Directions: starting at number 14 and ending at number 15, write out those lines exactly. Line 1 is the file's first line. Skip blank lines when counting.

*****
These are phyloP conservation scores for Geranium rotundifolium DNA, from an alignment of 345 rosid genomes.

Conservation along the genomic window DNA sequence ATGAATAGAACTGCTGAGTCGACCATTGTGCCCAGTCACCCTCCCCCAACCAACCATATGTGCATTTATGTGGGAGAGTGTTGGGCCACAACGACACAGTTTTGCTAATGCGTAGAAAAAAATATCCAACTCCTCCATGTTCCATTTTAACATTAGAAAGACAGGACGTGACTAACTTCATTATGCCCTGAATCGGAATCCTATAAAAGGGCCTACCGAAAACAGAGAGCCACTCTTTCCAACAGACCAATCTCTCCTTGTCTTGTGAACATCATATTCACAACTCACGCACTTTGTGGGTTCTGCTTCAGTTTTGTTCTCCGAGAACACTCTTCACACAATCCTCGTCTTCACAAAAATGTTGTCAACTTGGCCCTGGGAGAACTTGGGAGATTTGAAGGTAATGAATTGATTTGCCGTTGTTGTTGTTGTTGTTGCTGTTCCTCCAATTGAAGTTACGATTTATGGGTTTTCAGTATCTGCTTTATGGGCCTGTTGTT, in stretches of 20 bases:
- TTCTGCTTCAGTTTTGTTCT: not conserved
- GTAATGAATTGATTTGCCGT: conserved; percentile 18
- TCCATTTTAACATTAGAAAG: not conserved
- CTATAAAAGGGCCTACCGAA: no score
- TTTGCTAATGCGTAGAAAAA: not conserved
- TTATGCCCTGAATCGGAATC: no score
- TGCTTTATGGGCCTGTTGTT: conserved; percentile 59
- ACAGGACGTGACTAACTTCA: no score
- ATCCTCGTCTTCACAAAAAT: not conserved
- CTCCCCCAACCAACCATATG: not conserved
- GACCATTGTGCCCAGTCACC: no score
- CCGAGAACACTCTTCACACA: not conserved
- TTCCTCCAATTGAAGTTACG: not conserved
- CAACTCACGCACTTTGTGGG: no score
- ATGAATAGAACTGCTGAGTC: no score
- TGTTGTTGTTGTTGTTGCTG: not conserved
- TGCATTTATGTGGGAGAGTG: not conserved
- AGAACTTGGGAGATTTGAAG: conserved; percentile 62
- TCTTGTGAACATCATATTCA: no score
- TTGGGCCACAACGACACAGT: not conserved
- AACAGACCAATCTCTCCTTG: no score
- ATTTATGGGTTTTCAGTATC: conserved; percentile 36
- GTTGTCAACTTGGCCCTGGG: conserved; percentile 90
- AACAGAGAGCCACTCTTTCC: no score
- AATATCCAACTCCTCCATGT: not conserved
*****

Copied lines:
- CCGAGAACACTCTTCACACA: not conserved
- TTCCTCCAATTGAAGTTACG: not conserved